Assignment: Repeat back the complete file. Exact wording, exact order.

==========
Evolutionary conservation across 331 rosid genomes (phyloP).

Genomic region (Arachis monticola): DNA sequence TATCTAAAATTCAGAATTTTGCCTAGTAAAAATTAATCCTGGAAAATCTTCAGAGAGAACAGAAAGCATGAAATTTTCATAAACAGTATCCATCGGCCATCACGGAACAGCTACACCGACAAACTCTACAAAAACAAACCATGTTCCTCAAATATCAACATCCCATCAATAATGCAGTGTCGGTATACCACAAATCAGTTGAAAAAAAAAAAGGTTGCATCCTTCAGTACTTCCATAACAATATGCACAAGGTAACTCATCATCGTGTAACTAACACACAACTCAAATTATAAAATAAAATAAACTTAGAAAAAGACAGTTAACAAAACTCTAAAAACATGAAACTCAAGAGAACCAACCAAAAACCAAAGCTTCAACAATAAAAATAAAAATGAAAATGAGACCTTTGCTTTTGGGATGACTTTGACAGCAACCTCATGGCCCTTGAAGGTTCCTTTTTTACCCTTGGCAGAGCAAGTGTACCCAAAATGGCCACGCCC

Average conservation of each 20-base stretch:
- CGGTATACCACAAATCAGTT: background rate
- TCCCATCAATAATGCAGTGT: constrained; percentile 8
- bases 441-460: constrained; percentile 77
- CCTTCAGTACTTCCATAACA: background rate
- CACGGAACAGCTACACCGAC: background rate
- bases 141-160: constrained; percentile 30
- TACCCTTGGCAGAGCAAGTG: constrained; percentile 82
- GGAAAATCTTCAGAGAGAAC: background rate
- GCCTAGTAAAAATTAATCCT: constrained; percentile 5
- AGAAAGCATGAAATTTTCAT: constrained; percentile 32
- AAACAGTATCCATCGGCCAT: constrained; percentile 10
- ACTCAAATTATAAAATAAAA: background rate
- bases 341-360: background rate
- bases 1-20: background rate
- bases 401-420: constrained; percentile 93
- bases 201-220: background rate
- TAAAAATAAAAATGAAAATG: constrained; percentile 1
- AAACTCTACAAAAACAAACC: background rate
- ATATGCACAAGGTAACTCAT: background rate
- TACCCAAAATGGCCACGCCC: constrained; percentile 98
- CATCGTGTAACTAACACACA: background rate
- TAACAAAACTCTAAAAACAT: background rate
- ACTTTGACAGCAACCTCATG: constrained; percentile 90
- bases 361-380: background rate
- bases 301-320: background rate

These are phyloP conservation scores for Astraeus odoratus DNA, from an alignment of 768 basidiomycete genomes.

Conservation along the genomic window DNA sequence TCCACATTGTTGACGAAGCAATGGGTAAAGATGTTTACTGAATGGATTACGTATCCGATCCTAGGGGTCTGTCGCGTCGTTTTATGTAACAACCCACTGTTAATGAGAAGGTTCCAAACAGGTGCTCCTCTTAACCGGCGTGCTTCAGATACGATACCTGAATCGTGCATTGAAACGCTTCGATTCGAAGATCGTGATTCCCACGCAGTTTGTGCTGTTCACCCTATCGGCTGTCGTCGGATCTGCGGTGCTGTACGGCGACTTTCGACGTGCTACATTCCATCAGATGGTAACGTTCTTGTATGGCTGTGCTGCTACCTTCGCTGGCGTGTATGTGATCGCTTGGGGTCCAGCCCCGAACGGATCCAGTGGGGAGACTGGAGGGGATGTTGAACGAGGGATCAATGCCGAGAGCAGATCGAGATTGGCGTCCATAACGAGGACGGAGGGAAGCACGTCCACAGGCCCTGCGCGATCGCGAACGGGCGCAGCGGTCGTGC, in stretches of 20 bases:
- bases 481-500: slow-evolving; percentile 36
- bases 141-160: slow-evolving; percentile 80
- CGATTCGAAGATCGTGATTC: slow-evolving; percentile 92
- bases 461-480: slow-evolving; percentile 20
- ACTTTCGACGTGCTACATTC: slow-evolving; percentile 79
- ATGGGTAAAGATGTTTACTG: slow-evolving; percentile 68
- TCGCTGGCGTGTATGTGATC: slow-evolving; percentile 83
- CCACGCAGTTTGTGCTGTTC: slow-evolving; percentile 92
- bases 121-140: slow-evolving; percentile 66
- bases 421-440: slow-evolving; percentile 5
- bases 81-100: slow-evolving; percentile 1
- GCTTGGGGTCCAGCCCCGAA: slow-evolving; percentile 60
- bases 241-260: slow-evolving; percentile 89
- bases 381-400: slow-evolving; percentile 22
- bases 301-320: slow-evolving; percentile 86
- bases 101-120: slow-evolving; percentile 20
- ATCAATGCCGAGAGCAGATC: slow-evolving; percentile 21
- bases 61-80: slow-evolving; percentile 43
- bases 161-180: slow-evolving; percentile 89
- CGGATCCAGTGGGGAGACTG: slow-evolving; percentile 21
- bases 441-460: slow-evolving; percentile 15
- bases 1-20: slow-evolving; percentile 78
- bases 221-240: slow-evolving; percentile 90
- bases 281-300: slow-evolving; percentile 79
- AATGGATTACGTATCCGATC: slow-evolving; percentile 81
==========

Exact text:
Evolutionary conservation across 331 rosid genomes (phyloP).

Genomic region (Arachis monticola): DNA sequence TATCTAAAATTCAGAATTTTGCCTAGTAAAAATTAATCCTGGAAAATCTTCAGAGAGAACAGAAAGCATGAAATTTTCATAAACAGTATCCATCGGCCATCACGGAACAGCTACACCGACAAACTCTACAAAAACAAACCATGTTCCTCAAATATCAACATCCCATCAATAATGCAGTGTCGGTATACCACAAATCAGTTGAAAAAAAAAAAGGTTGCATCCTTCAGTACTTCCATAACAATATGCACAAGGTAACTCATCATCGTGTAACTAACACACAACTCAAATTATAAAATAAAATAAACTTAGAAAAAGACAGTTAACAAAACTCTAAAAACATGAAACTCAAGAGAACCAACCAAAAACCAAAGCTTCAACAATAAAAATAAAAATGAAAATGAGACCTTTGCTTTTGGGATGACTTTGACAGCAACCTCATGGCCCTTGAAGGTTCCTTTTTTACCCTTGGCAGAGCAAGTGTACCCAAAATGGCCACGCCC

Average conservation of each 20-base stretch:
- CGGTATACCACAAATCAGTT: background rate
- TCCCATCAATAATGCAGTGT: constrained; percentile 8
- bases 441-460: constrained; percentile 77
- CCTTCAGTACTTCCATAACA: background rate
- CACGGAACAGCTACACCGAC: background rate
- bases 141-160: constrained; percentile 30
- TACCCTTGGCAGAGCAAGTG: constrained; percentile 82
- GGAAAATCTTCAGAGAGAAC: background rate
- GCCTAGTAAAAATTAATCCT: constrained; percentile 5
- AGAAAGCATGAAATTTTCAT: constrained; percentile 32
- AAACAGTATCCATCGGCCAT: constrained; percentile 10
- ACTCAAATTATAAAATAAAA: background rate
- bases 341-360: background rate
- bases 1-20: background rate
- bases 401-420: constrained; percentile 93
- bases 201-220: background rate
- TAAAAATAAAAATGAAAATG: constrained; percentile 1
- AAACTCTACAAAAACAAACC: background rate
- ATATGCACAAGGTAACTCAT: background rate
- TACCCAAAATGGCCACGCCC: constrained; percentile 98
- CATCGTGTAACTAACACACA: background rate
- TAACAAAACTCTAAAAACAT: background rate
- ACTTTGACAGCAACCTCATG: constrained; percentile 90
- bases 361-380: background rate
- bases 301-320: background rate

These are phyloP conservation scores for Astraeus odoratus DNA, from an alignment of 768 basidiomycete genomes.

Conservation along the genomic window DNA sequence TCCACATTGTTGACGAAGCAATGGGTAAAGATGTTTACTGAATGGATTACGTATCCGATCCTAGGGGTCTGTCGCGTCGTTTTATGTAACAACCCACTGTTAATGAGAAGGTTCCAAACAGGTGCTCCTCTTAACCGGCGTGCTTCAGATACGATACCTGAATCGTGCATTGAAACGCTTCGATTCGAAGATCGTGATTCCCACGCAGTTTGTGCTGTTCACCCTATCGGCTGTCGTCGGATCTGCGGTGCTGTACGGCGACTTTCGACGTGCTACATTCCATCAGATGGTAACGTTCTTGTATGGCTGTGCTGCTACCTTCGCTGGCGTGTATGTGATCGCTTGGGGTCCAGCCCCGAACGGATCCAGTGGGGAGACTGGAGGGGATGTTGAACGAGGGATCAATGCCGAGAGCAGATCGAGATTGGCGTCCATAACGAGGACGGAGGGAAGCACGTCCACAGGCCCTGCGCGATCGCGAACGGGCGCAGCGGTCGTGC, in stretches of 20 bases:
- bases 481-500: slow-evolving; percentile 36
- bases 141-160: slow-evolving; percentile 80
- CGATTCGAAGATCGTGATTC: slow-evolving; percentile 92
- bases 461-480: slow-evolving; percentile 20
- ACTTTCGACGTGCTACATTC: slow-evolving; percentile 79
- ATGGGTAAAGATGTTTACTG: slow-evolving; percentile 68
- TCGCTGGCGTGTATGTGATC: slow-evolving; percentile 83
- CCACGCAGTTTGTGCTGTTC: slow-evolving; percentile 92
- bases 121-140: slow-evolving; percentile 66
- bases 421-440: slow-evolving; percentile 5
- bases 81-100: slow-evolving; percentile 1
- GCTTGGGGTCCAGCCCCGAA: slow-evolving; percentile 60
- bases 241-260: slow-evolving; percentile 89
- bases 381-400: slow-evolving; percentile 22
- bases 301-320: slow-evolving; percentile 86
- bases 101-120: slow-evolving; percentile 20
- ATCAATGCCGAGAGCAGATC: slow-evolving; percentile 21
- bases 61-80: slow-evolving; percentile 43
- bases 161-180: slow-evolving; percentile 89
- CGGATCCAGTGGGGAGACTG: slow-evolving; percentile 21
- bases 441-460: slow-evolving; percentile 15
- bases 1-20: slow-evolving; percentile 78
- bases 221-240: slow-evolving; percentile 90
- bases 281-300: slow-evolving; percentile 79
- AATGGATTACGTATCCGATC: slow-evolving; percentile 81